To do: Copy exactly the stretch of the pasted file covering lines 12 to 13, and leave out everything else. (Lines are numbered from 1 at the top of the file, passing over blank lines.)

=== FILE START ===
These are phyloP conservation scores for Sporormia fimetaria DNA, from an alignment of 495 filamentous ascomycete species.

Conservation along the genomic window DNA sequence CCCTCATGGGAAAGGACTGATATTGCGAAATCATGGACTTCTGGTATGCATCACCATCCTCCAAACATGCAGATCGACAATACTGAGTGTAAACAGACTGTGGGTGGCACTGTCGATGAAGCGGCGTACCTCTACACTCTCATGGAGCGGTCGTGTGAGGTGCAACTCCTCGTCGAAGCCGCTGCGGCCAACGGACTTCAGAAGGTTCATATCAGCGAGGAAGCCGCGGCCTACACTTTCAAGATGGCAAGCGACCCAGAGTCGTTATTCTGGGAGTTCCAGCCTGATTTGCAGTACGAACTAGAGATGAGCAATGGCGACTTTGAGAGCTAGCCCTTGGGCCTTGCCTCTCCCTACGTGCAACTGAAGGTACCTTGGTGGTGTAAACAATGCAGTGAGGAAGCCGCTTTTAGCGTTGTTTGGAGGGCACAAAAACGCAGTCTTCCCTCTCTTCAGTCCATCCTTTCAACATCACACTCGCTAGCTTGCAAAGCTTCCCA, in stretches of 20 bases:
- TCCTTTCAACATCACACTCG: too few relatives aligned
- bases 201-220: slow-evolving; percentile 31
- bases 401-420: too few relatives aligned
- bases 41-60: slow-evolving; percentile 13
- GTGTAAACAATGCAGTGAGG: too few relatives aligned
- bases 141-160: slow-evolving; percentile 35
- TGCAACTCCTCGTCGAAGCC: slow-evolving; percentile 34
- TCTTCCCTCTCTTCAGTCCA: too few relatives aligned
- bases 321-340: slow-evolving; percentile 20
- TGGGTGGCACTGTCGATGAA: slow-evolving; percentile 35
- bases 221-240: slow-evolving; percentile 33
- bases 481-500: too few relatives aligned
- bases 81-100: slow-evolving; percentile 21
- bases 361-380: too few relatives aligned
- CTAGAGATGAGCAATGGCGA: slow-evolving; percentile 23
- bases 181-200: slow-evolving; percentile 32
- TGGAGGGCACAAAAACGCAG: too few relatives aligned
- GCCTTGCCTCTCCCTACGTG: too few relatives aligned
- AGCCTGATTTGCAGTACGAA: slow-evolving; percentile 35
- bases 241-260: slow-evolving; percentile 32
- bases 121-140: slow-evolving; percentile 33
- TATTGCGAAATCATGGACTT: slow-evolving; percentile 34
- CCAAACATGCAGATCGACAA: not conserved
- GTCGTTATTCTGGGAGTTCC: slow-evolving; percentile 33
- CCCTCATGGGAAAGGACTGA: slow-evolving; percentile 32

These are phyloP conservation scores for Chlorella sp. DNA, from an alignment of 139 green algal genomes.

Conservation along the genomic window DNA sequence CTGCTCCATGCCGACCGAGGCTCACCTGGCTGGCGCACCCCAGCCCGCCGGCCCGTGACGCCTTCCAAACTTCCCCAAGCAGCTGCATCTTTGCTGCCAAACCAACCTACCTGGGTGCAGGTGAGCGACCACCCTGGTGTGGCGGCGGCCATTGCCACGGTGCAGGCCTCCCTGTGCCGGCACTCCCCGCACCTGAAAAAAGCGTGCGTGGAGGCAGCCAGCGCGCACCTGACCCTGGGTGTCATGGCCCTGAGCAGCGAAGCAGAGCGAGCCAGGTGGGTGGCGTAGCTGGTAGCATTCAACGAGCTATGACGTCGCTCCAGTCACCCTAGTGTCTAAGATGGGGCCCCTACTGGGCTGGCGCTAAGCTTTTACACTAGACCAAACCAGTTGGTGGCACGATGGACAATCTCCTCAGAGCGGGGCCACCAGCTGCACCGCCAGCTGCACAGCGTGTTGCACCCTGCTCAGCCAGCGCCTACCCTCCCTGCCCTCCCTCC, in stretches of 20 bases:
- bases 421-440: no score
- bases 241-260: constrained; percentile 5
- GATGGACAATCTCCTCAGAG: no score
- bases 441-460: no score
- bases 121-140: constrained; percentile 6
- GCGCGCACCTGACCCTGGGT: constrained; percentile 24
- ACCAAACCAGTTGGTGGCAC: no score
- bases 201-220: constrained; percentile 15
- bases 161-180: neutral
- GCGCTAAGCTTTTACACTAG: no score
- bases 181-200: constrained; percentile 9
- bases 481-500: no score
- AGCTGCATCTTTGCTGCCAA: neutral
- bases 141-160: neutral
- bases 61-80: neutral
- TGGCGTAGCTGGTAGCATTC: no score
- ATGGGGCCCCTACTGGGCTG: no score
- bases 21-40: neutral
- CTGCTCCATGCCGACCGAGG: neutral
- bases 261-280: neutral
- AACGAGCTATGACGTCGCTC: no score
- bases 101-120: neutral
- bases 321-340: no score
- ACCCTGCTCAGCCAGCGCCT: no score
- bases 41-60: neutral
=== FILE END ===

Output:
- TGGGTGGCACTGTCGATGAA: slow-evolving; percentile 35
- bases 221-240: slow-evolving; percentile 33